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Feminism & the Fertility Window

Angelina Stanford tells me something I did not know about two daughters of famous women. Excerpt:

At age 39, Alexis Stewart, daughter of Martha Stewart decided that the time was right at last to have a child. Sadly, her body disagreed, and she was unable to conceive. Alexis was shocked to discover the biological truth: by age 30 a woman’s fertility decreases by 7 percent; by age 45 it declines by 87 percent.

She is downright angry when she discusses the ways in which women have been hoodwinked. Magazines herald celebrities giving birth to their firstborn in their forties or beyond. No one tells you what her gynecologist told her about those celebrities—those aren’t their eggs.

She was dismayed to discover how rare it is for a woman to conceive naturally in her forties. Even those who can afford fertility treatments are often turned away because of their age. At forty, you are too old, the clinic insists.

Alexis Stewart’s story has a somewhat happy ending. After painful and expensive (she was paying $27,000 a month) fertility treatments, she did conceive and have a child.

Actually, that’s not quite how it happened. Wealthy Alexis Stewart rented a surrogate’s womb. Several of them, in fact. Sicko stuff.  But yes, she has a baby, at last, and will be raising the child without a daddy.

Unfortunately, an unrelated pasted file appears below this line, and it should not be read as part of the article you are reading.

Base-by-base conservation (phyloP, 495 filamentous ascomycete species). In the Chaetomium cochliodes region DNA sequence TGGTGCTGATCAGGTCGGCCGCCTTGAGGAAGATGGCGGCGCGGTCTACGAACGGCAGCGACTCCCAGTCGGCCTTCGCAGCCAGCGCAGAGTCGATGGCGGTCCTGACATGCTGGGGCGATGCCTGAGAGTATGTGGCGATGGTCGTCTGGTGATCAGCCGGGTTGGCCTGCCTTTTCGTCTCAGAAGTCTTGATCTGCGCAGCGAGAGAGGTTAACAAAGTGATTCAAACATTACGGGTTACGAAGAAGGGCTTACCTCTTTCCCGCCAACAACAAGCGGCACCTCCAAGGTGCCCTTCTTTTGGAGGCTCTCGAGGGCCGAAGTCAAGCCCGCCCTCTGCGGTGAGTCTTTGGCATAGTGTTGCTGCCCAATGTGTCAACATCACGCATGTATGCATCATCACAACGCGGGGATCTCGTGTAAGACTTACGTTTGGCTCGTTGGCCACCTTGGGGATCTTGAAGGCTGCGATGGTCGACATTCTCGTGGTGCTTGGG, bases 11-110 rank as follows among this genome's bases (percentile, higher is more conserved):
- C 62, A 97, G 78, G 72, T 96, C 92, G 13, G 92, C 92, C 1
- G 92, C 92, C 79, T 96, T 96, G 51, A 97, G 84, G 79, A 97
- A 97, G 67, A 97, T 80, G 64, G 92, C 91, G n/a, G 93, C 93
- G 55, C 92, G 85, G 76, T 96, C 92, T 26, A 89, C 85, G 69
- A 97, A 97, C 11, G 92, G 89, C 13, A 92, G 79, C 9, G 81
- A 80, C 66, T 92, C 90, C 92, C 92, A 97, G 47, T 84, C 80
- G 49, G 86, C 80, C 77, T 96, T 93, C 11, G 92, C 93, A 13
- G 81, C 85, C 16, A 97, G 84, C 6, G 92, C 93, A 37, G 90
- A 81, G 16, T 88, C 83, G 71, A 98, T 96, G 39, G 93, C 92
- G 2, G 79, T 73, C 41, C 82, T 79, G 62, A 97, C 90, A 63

Stanford also highlights the case of Rebecca Walker, daughter of the feminist novelist Alice Walker. The two are estranged because, according to Rebecca, her radical mother propagandized her against motherhood. From a NYT piece about Rebecca Walker’s embrace of motherhood:

“I keep telling these women in college, ‘You need to plan having a baby like you plan your career if it’s something that you want,’ ” she said. “Because we haven’t been told that, this generation. And they’re shocked when I say that. I’m supposed to be like this feminist telling them, ‘Go achieve, go achieve.’ And I’m sitting there saying, ‘For me, having a baby has been the most transformational experience of my life.’ ”

about the author

Rod Dreher is a senior editor at The American Conservative. A veteran of three decades of magazine and newspaper journalism, he has also written three New York Times bestsellers—Live Not By Lies, The Benedict Option, and The Little Way of Ruthie Lemingas well as Crunchy Cons and How Dante Can Save Your Life. Dreher lives in Baton Rouge, La.

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